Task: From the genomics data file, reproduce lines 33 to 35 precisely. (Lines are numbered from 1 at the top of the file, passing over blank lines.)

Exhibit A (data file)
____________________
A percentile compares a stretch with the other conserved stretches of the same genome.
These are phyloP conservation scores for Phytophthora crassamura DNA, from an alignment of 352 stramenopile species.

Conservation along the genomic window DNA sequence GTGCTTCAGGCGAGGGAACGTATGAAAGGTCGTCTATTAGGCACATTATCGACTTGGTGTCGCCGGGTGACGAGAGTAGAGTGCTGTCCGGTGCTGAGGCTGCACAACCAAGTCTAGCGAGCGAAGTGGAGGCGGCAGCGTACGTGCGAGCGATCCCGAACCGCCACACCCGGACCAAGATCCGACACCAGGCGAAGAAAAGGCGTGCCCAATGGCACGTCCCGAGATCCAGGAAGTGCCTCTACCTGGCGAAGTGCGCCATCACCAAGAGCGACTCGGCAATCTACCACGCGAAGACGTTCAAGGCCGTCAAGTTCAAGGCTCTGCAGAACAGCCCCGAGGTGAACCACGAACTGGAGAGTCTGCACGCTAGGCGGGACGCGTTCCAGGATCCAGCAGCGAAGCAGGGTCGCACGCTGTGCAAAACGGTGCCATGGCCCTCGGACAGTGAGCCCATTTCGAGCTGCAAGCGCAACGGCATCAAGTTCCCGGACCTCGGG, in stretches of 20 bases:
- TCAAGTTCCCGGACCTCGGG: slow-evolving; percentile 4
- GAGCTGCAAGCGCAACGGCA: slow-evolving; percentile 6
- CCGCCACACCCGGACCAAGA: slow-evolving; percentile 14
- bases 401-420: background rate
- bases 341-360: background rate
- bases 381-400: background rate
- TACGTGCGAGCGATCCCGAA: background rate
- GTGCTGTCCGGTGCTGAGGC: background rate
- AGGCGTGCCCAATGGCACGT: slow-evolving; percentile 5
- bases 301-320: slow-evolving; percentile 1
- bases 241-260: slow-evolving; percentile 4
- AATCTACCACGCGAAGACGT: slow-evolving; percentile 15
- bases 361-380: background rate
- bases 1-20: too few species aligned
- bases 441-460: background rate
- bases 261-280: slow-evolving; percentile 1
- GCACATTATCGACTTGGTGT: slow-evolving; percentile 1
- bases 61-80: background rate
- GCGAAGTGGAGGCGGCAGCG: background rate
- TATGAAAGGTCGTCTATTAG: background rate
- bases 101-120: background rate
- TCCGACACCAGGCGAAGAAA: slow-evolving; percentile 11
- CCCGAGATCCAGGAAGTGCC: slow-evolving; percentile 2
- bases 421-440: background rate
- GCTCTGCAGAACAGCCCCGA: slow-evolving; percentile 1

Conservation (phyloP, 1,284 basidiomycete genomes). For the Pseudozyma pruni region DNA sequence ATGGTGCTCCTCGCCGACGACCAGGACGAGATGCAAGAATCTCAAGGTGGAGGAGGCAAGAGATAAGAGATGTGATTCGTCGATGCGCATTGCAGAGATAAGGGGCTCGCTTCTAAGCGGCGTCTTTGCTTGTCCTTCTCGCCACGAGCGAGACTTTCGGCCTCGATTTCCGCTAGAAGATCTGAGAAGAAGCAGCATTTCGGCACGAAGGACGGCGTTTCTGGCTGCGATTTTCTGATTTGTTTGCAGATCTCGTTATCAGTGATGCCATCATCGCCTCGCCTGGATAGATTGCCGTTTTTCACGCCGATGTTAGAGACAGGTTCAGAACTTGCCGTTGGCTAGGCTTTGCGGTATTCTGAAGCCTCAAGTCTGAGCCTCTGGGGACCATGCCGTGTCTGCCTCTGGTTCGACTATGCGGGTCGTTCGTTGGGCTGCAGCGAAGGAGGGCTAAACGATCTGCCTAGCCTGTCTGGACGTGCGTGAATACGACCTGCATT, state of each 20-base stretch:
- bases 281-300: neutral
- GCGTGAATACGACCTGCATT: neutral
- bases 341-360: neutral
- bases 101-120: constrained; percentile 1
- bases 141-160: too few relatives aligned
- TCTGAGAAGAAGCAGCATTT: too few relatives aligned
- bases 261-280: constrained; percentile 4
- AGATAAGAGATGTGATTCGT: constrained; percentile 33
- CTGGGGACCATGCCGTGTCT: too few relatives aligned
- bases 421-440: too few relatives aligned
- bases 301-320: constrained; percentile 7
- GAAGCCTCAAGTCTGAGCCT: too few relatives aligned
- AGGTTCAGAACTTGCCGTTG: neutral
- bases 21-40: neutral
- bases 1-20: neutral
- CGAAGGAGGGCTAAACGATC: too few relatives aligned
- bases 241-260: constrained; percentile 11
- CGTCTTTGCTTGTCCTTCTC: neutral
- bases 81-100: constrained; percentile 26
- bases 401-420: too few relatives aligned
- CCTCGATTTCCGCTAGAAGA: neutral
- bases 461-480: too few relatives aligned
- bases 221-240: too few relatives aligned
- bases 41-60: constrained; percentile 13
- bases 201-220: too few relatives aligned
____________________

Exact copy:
- bases 101-120: constrained; percentile 1
- bases 141-160: too few relatives aligned
- TCTGAGAAGAAGCAGCATTT: too few relatives aligned